Published on March 28th, 2014 | by Gregg Miller3
This is not a Hearthstone Beta Key
Gregg Explains: “Hearthstone: Heroes of Warcraft”
Hearthstone has finally taken the “Beta” sign off their door, and now the game is live! The game is played like many collectable card games, Magic: The Gathering being the most similar game it is most similar to and many mechanics translate over.
Decks contain only 30 cards and players start with 30 health. Players start with either a hand of three cards, or five, depending on who’s first and second respectively. Going second gives that player an extra card from their deck, plus an additional thirty-first card, The Coin. At the start of every player’s turn, you will draw a card and gain a mana crystal if you don’t have ten already. Mana crystals are the resource “housing” for mana, which is used for playing cards, or using Hero Power. This distinction is important with Warlock, Druid, and certain cards from the Neutral collection.
The meat of the game is playing spells, allies (and in the case of Shaman, Warrior, and Rogue), weapons. Managing your momentum, card advantage, and efficiently using your cards and Hero Power are also key. While a Hero can not have over thirty health, if they are a Druid, Warrior, or Mage, they can gain Armor that lets them achieve an effective health above thirty.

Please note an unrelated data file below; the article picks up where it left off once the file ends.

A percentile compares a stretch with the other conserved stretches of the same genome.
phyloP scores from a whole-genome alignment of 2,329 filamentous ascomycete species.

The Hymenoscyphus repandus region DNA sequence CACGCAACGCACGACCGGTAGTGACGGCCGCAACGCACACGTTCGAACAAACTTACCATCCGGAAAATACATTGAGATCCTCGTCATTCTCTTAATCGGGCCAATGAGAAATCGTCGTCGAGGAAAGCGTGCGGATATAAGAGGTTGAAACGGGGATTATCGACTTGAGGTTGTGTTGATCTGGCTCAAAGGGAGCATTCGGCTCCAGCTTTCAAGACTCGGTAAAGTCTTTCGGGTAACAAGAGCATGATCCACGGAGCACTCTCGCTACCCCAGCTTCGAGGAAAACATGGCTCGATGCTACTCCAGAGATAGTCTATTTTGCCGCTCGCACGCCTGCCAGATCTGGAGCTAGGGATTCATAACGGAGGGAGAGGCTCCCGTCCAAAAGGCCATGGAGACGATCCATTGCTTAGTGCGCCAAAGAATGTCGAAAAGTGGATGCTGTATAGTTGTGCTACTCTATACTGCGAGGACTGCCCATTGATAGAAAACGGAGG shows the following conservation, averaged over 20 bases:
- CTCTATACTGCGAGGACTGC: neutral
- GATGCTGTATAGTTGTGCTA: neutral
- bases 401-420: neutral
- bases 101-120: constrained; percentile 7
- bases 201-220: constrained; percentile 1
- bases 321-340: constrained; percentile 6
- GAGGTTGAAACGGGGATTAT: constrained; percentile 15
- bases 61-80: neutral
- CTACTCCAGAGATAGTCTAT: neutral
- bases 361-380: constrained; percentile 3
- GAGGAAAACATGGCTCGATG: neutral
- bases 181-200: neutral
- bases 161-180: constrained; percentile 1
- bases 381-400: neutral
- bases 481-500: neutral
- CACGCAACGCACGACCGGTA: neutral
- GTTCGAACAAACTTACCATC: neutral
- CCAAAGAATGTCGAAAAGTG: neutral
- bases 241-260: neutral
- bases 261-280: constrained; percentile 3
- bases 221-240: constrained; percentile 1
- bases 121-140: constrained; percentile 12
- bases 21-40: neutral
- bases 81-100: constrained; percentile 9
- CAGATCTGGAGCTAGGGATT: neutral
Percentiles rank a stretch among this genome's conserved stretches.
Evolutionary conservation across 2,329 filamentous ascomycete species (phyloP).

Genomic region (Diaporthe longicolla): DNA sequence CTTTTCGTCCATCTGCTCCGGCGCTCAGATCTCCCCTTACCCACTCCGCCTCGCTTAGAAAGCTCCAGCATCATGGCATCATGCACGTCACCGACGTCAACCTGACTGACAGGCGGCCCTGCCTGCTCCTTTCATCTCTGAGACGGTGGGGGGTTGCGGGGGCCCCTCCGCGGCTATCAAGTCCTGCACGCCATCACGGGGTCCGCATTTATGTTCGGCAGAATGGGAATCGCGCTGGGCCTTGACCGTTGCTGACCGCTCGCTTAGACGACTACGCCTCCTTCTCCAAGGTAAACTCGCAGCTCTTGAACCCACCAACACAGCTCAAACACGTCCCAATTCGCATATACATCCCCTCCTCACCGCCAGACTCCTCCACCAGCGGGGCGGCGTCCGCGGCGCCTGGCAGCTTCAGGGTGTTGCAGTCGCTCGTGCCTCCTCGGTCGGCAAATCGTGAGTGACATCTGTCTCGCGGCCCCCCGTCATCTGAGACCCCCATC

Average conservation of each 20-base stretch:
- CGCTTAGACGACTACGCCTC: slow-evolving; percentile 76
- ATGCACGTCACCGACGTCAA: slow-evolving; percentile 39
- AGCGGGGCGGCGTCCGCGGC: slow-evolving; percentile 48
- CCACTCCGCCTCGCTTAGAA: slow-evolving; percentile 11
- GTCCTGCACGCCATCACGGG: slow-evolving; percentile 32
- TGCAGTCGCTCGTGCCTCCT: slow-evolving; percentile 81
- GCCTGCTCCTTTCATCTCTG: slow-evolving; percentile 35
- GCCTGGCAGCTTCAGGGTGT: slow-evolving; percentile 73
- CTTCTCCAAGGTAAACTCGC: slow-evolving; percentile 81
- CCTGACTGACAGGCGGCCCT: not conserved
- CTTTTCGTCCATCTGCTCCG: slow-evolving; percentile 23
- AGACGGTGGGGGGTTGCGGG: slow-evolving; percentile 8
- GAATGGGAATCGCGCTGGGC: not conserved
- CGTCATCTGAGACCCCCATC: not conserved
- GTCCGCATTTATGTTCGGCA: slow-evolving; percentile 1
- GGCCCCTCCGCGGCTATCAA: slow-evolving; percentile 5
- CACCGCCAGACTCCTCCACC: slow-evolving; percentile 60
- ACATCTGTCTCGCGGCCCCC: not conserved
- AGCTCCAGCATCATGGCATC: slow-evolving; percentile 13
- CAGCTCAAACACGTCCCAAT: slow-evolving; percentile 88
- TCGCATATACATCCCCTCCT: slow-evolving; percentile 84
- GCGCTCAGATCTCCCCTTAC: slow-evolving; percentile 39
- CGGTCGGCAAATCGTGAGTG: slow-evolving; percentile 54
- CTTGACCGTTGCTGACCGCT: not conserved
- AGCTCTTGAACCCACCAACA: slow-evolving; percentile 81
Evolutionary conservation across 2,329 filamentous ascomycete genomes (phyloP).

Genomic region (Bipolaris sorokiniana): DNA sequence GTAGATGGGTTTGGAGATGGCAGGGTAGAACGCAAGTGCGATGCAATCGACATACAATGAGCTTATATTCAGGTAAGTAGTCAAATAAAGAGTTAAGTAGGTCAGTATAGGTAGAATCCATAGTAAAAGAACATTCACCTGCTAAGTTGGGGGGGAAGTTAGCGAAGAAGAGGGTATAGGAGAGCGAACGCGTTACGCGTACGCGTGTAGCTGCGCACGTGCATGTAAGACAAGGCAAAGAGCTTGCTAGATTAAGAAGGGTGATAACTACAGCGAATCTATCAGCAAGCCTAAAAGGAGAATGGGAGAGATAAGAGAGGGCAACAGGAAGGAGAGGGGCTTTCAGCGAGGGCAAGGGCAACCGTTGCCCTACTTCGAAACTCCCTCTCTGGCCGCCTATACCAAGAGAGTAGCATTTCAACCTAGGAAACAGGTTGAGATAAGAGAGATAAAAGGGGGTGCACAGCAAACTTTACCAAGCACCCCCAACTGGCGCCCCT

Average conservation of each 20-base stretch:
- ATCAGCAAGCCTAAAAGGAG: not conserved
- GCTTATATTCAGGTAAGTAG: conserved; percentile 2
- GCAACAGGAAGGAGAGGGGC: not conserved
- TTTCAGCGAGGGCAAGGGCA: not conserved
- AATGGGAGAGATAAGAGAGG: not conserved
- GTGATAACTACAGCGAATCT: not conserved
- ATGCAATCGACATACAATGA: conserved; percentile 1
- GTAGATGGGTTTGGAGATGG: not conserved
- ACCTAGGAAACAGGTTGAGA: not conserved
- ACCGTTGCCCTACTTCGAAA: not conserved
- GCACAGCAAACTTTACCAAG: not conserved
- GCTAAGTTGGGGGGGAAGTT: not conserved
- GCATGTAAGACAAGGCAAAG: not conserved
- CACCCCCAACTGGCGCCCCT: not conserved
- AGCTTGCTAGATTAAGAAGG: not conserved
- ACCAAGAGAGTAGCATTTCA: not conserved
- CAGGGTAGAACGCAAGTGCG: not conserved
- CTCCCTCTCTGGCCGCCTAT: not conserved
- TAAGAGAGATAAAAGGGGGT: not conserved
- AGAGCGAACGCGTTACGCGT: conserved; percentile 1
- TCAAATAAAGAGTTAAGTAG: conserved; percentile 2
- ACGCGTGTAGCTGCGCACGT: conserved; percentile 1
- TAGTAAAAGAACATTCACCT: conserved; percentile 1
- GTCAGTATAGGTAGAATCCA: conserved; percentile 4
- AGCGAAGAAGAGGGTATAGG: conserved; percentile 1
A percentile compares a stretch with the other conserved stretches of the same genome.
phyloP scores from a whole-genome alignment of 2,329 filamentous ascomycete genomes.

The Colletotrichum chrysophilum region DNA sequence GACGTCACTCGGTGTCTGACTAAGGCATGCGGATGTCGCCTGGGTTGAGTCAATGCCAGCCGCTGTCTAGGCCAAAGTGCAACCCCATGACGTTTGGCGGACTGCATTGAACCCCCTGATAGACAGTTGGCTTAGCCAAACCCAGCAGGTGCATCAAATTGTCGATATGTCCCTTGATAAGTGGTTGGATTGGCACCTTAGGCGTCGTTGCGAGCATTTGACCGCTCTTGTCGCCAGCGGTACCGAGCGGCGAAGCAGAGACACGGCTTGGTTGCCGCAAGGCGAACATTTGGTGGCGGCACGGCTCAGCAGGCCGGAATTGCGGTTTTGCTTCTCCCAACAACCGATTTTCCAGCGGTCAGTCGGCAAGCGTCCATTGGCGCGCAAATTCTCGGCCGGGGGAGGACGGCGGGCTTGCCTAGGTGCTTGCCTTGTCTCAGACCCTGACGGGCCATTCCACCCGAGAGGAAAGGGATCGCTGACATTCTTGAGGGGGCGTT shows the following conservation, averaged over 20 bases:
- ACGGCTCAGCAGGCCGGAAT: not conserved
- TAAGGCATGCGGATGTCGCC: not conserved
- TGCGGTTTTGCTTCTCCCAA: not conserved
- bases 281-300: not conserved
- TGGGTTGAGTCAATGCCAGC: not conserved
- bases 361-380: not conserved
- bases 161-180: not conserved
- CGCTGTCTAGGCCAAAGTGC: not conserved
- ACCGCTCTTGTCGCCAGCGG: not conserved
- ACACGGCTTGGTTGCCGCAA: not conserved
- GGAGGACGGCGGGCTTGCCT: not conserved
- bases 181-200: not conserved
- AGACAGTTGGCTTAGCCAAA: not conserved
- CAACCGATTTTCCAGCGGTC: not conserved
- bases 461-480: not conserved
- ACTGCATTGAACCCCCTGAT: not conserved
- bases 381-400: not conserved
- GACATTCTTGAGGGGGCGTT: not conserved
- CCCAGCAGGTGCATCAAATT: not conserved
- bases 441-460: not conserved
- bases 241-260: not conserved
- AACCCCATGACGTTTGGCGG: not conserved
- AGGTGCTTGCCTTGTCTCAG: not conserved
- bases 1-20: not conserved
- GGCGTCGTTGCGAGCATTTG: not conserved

The current heroes are signature characters from the Warcraft setting. Malfurion Stormrage, Rexxar, Jaina Proudmoore, Uther the Lightbringer, Anduin Wrynn, Valeera Sanguinar, Thrall, Gul’dan, and Garrosh Hellscream are the current roster for the nine classes. Each class has a Hero Power that will cost two mana, and then generate an effect. Druids will give the Hero one Armor, and then for the turn gains one attack. Hunters can inflict two damage to the enemy Hero. Mages can inflict one damage to any Hero or Ally. Paladins can bring in a 1/1 token Ally. Priests can heal up to two damage on one Hero or Ally. Rogues can make a 1/2 weapon to equip. Shamans can summon a random totem, from a list of four, but if one of the four already exists on your board, it’s removed from the list of possible results. Warlocks lose two health, and draw a card. Warriors gain two armor.
Each Hero has a level, based on how often you play using that class. Winning gives more experience points than losing, but you get some progress regardless. There are fifty total levels, and the first ten unlock basic core cards that can only be in that class’ deck. At certain intervals after, you unlock gold versions of those basic cards, which effectively behave as “foil” versions of the cards, but with slightly animated images, instead of static art.
There is speculation of additional Heroes for the current classes, but so far it doesn’t look like a new character will give a new Hero Power. Just a re-skin of the Hero portrait, and different voiced emotes. Deathknight and Monk are to be added in the future as classes, and there’s speculation on just which characters will represent these two classes.
Modes of Play
There are quite a few modes of play. When you start, there’s a tutorial that teaches resource management, card trading (using one or two cards to remove one or two cards from your opponent’s side of the board), and board clearing. All players start with a default Mage deck. Once the tutorial is out of the way, you can try your hand at some practice matches against computer opponents, or dive into the game.